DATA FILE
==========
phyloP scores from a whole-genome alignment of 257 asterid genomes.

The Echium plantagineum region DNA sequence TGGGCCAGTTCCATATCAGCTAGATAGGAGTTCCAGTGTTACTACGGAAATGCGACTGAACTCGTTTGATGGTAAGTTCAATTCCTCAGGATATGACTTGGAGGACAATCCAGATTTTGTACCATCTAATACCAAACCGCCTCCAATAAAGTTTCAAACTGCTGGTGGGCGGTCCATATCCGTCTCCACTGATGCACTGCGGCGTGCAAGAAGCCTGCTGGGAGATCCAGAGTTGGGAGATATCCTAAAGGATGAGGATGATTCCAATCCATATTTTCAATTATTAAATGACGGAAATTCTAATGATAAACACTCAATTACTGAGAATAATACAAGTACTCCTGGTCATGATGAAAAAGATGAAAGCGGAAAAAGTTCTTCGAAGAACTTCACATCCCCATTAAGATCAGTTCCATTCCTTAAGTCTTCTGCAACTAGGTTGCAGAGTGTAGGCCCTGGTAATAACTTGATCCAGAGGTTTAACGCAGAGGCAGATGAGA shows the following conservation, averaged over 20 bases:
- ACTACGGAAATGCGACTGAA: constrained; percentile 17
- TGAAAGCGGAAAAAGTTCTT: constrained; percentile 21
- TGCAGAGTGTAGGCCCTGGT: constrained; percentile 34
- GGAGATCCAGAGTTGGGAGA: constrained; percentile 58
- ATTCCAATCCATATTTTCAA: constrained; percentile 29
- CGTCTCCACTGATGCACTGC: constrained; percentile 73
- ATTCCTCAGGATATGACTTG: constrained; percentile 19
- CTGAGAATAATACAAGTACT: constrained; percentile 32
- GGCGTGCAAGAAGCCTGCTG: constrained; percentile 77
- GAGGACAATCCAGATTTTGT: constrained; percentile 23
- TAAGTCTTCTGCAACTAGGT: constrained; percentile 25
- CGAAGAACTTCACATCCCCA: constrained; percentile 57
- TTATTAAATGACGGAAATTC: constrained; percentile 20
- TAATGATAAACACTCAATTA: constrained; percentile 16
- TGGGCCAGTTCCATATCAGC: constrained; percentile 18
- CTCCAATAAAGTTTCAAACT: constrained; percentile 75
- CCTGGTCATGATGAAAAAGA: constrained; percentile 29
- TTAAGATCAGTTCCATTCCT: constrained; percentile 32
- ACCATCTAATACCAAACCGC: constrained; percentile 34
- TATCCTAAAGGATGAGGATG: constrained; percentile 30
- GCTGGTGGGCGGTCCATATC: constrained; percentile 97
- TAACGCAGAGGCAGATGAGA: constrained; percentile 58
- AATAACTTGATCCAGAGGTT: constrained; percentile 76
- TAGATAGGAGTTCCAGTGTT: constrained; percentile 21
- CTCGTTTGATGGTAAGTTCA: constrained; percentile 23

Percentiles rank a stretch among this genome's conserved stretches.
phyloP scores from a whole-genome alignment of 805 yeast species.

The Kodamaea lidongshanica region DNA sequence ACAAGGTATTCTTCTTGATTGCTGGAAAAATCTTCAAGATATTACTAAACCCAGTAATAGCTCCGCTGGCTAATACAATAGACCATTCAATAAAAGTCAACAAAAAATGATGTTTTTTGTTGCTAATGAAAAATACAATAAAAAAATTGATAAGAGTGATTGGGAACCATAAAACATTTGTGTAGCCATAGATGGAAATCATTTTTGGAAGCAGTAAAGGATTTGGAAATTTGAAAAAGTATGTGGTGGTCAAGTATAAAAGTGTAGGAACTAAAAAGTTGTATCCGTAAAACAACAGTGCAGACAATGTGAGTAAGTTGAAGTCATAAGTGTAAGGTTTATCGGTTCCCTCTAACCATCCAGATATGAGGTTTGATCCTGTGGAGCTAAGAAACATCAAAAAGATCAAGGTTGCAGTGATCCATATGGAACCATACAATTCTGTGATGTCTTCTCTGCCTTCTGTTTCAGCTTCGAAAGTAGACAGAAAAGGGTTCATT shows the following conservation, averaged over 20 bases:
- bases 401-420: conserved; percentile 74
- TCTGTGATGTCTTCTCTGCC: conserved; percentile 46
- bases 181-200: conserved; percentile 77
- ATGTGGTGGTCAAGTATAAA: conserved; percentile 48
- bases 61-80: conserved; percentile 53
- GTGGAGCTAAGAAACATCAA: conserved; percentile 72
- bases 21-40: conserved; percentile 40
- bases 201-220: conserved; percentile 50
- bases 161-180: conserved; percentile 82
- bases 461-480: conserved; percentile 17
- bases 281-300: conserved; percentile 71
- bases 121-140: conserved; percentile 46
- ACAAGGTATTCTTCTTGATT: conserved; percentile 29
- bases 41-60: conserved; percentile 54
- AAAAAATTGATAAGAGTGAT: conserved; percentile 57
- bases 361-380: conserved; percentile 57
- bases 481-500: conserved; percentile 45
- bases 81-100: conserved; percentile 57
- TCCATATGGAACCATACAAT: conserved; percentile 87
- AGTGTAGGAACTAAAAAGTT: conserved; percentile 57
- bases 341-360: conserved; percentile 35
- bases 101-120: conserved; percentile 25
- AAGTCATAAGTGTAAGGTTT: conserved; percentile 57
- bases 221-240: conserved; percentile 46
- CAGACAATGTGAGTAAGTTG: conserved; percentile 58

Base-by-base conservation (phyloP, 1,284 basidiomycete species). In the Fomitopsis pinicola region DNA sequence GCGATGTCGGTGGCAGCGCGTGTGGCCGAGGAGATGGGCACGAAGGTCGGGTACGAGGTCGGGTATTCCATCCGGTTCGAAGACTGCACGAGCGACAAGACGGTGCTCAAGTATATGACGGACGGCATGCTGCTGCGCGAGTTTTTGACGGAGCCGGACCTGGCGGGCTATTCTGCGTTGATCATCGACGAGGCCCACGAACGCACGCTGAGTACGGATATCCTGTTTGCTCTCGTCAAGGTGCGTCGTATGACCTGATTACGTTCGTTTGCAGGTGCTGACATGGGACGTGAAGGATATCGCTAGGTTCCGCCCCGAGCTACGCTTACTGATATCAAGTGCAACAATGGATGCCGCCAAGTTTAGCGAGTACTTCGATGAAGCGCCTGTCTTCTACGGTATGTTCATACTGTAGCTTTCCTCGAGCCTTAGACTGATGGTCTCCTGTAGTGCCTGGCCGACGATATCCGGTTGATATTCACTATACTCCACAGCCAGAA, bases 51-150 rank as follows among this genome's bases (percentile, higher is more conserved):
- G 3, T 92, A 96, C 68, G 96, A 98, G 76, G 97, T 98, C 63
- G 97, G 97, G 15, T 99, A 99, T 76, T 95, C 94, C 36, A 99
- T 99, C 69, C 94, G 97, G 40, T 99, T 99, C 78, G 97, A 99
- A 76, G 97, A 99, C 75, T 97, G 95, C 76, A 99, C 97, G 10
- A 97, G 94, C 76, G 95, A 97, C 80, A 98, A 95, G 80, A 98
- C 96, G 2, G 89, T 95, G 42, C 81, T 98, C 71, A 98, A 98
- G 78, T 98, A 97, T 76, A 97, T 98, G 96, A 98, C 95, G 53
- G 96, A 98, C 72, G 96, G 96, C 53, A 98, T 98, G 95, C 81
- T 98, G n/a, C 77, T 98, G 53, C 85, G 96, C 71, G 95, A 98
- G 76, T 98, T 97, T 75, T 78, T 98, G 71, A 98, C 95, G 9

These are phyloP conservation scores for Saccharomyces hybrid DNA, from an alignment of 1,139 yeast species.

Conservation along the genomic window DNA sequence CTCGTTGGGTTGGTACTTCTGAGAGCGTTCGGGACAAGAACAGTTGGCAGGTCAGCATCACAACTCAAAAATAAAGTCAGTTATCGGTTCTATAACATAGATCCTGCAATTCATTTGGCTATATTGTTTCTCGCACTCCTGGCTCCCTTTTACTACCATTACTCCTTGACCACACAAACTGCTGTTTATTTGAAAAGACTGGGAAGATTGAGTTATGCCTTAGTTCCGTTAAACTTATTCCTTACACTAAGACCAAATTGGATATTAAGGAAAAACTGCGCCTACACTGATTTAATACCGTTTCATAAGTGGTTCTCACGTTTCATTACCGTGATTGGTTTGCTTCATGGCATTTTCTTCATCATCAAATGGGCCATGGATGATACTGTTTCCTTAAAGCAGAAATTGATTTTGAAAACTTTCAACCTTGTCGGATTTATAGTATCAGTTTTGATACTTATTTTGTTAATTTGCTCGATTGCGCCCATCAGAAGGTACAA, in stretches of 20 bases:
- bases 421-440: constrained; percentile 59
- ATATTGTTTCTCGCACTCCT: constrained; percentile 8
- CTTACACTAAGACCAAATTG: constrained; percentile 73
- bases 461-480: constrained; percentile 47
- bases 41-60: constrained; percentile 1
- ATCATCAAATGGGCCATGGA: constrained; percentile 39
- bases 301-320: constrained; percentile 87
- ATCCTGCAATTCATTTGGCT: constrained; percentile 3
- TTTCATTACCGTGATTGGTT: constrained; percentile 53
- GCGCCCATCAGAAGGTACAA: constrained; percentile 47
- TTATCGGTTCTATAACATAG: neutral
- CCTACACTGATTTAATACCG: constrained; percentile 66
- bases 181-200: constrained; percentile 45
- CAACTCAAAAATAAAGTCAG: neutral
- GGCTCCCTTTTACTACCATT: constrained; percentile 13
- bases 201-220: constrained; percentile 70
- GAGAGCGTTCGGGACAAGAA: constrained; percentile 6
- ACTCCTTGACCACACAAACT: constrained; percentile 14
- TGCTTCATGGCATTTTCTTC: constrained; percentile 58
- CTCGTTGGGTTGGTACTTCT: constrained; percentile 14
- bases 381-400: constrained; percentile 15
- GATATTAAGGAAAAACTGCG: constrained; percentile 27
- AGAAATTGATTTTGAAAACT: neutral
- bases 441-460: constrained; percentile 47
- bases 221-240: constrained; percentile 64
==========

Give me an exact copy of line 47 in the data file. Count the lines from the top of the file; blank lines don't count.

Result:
- bases 481-500: conserved; percentile 45